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    Hispanics, Asians fuel population growth

    New Census figures show Colombians, Dominicans and Asians pouring into Florida. Jobs are among the reasons.

    By ALICIA CALDWELL and MATTHEW WAITE
    © St. Petersburg Times
    published April 24, 2002


    Diversity in Florida has long meant a deeply rooted population of African-Americans and the Cubans clustered in Miami and Tampa.

    But new numbers released today by the U.S. Census Bureau show that the state's booming population is being fueled by thousands of new people from Colombia, the Dominican Republic, India and the Philippines.

    Demographic researchers cite the availability of jobs and the establishment of immigrant networks as the main reasons why Asians and Hispanics continue to settle in Florida. The weather doesn't hurt, either.

    "It's become a kind of mecca for Latin America," said Steven Camarota, director of research for the Center for Immigration Studies, a nonprofit research group based in Washington, D.C.

    The Hispanic population has grown substantially in the past decade, surpassing African-Americans as the largest minority group in the state. There were about 2.7-million Hispanics -- who can be of any race -- in Florida in 2000, up from 1.6-million in 1990.

    The new numbers further define the diverse group of people who make up the state's Hispanic population. The largest Hispanic groups are, in descending order: Cubans, Puerto Ricans, Mexicans, Colombians, Nicaraguans and Dominicans.

    The Nicaraguan population didn't increase by much in the 1990s, but other groups did. The number of Colombians statewide jumped 66 percent in the 1990s, to 138,768; Dominicans increased 107 percent, to 70,968; Guatemalans increased 111 percent to 28,650.

    Camarota said that while the cultures are very different, the Cuban vanguard likely paved the way for the other Hispanic groups by establishing a demand for Spanish-language media and government services delivered in Spanish.

    "They laid the groundwork and made it a friendly environment for other Hispanics," Camarota said.

    The new Census numbers do not define whether the new residents are coming from their home countries or other parts of the U.S. However, other data support the contention that substantial numbers are coming here from Central and South America, and that the immigrants already living here are having children, Camarota said.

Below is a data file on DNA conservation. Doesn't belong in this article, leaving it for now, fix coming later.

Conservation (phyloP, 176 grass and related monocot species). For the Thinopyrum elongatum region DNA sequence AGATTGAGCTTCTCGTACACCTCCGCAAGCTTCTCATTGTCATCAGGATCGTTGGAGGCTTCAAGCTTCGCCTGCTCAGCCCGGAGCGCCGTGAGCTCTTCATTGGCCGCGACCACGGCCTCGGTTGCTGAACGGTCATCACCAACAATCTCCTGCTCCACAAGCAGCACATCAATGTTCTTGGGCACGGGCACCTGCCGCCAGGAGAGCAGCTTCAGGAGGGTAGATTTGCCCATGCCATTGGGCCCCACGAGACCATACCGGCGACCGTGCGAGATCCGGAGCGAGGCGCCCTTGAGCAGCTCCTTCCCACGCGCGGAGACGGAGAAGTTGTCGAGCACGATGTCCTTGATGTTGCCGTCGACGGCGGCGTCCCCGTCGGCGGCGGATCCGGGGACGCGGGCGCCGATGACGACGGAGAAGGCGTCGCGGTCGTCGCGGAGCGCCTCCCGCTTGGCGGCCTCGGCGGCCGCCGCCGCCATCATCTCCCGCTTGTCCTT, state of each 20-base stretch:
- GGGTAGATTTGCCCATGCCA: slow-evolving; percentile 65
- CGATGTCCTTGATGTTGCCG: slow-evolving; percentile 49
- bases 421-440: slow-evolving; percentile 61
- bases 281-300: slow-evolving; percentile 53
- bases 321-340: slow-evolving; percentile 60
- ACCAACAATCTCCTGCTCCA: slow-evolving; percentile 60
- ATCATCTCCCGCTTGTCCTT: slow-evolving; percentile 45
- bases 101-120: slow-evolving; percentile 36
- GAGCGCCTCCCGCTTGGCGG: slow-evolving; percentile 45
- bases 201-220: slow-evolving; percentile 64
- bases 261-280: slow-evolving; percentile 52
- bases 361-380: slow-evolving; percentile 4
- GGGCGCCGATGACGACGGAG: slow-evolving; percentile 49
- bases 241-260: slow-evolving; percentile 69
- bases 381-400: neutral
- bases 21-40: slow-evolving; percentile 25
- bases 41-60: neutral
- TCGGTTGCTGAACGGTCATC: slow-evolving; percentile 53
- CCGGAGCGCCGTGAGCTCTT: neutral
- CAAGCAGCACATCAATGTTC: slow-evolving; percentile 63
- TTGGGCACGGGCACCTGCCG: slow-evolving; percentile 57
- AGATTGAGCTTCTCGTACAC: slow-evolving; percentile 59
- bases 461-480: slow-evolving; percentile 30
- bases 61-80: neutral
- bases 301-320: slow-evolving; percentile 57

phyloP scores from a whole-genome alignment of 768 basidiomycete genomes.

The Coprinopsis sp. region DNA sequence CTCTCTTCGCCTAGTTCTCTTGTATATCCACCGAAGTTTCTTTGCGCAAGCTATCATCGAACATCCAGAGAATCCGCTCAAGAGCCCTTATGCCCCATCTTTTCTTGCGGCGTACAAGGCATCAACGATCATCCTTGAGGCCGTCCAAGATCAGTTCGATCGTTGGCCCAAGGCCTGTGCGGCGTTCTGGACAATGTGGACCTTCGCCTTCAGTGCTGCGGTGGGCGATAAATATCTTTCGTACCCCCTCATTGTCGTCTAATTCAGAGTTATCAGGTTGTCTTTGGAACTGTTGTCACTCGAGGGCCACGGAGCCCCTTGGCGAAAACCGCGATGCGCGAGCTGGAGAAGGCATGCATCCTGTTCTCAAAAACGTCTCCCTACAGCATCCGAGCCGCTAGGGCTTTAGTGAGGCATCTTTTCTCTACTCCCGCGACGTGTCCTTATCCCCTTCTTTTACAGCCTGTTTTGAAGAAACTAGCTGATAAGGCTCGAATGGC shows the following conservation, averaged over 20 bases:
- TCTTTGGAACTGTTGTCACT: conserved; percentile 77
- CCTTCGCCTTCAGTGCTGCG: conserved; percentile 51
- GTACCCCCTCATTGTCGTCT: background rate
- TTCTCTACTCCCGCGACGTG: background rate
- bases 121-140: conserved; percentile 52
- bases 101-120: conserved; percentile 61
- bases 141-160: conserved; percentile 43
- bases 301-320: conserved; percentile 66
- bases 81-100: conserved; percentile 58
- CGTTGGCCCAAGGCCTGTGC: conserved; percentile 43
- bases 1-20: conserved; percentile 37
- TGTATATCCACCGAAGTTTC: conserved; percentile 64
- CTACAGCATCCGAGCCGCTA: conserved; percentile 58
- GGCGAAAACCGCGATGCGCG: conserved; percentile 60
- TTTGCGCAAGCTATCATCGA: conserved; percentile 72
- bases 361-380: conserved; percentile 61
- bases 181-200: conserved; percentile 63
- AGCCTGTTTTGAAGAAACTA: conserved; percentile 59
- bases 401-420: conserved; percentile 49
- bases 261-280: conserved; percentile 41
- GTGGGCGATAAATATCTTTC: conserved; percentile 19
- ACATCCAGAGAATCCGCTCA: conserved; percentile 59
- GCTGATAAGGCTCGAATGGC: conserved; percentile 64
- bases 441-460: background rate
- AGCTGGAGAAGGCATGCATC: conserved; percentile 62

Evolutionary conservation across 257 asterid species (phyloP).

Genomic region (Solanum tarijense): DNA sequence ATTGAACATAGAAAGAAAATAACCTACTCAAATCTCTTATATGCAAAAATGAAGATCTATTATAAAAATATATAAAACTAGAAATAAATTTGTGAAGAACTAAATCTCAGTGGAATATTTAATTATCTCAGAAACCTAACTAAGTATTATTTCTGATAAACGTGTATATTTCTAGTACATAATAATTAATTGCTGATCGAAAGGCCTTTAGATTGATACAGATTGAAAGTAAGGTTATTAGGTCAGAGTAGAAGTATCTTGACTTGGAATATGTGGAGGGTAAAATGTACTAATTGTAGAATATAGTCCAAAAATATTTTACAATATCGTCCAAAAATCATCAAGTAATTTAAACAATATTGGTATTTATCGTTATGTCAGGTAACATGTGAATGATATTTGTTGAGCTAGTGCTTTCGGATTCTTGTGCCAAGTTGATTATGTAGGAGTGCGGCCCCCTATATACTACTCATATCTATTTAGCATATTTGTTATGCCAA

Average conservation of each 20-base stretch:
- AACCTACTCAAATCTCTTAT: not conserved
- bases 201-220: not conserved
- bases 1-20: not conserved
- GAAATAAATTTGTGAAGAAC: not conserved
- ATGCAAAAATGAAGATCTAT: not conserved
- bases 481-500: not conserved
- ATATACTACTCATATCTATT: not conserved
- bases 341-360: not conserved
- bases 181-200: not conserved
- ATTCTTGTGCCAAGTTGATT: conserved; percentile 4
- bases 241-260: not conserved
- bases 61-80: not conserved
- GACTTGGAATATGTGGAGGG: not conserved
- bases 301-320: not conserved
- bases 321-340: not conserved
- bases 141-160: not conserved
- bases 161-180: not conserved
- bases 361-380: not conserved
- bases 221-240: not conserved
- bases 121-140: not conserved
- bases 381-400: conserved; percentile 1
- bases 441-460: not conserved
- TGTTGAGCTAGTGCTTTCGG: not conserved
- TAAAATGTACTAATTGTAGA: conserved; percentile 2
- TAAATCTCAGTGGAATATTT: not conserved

The reasons they leave their homes are as different as the countries themselves. Several experts cited the drug-related chaos and economic problems in Colombia as the reason many middle class Colombians have fled their country for the United States.

    While the temptation for politicians and marketers would be to address the groups with a single message, the complexity of the makeup of Asians and Hispanics suggests the pitfalls in doing so.

    Margarita Romo of Farmworkers Self Help in Dade City, a nonprofit group that helps migrant farmworkers, said the individual Hispanic groups don't often intermingle.

    "There's a lot of difference in our customs," Romo said.

    Romo, who is Mexican, said having dinner with Puerto Rican friends can be a lesson in those differences, with her friends preferring one kind of bean and bread over her kind of bean and tortilla.

    The lesson translates to politics and policy.

    "In each county just in the Tampa Bay area, the dominant Hispanic group may be different," said Susan MacManus, a political science professor at the University of South Florida. "That's why it costs so much to run for office."

    While Hispanics historically have settled in South Florida, that tide is turning, she said.

    "They're just like everyone else," MacManus said. "They don't want to live in Miami. If you've just left a corrupt country, you probably don't want to live in Miami."

    Digs about Miami's corruption scandals aside, the county-by-county numbers show a spreading population of minorities. Certainly, many of the Hispanic sub-groups remain clustered around Miami-Dade and Broward counties, but Hillsborough and Orange counties have substantial numbers of Puerto Ricans, Colombians and Dominicans as well.

    "One of the things that is drawing Central and South Americans to the central part of the state is the service sector jobs," MacManus said.

    The economy also pulls Asians to Florida, experts said, but they also follow family here and many find the weather is similar to what they left at home.

    The state's Asian population has increased by nearly 83 percent during the past decade, to a population of 266,256. That growth was fueled by people whose roots lie in India, the Philippines, China and Vietnam.

    Bun Hap Prak, the executive director of the Asian Family and Community Empowerment Center in St. Petersburg, said Asians are drawn here by grocery stores, restaurants or businesses that understand a certain culture and speak a certain language.

    "If they are still uncomfortable as to finding a livelihood or the language here . . . they're looking for a certain level of support," he said.

    Some Asians come to Florida for a more traditional reason: the weather.

    Asian retirement communities are beginning to form, he said, made up of people who do not want to age in the cold weather up north.

    So in places where the Asian communities are smaller -- such as in Pasco County -- the trend will continue toward growth. Prak said he is getting more calls from north Pinellas and west Pasco.

    "It may be only one or two calls a month," he said, "but the indication is that the populations there are growing."

    -- Computer-assisted reporting specialist Constance Humburg contributed to this report.

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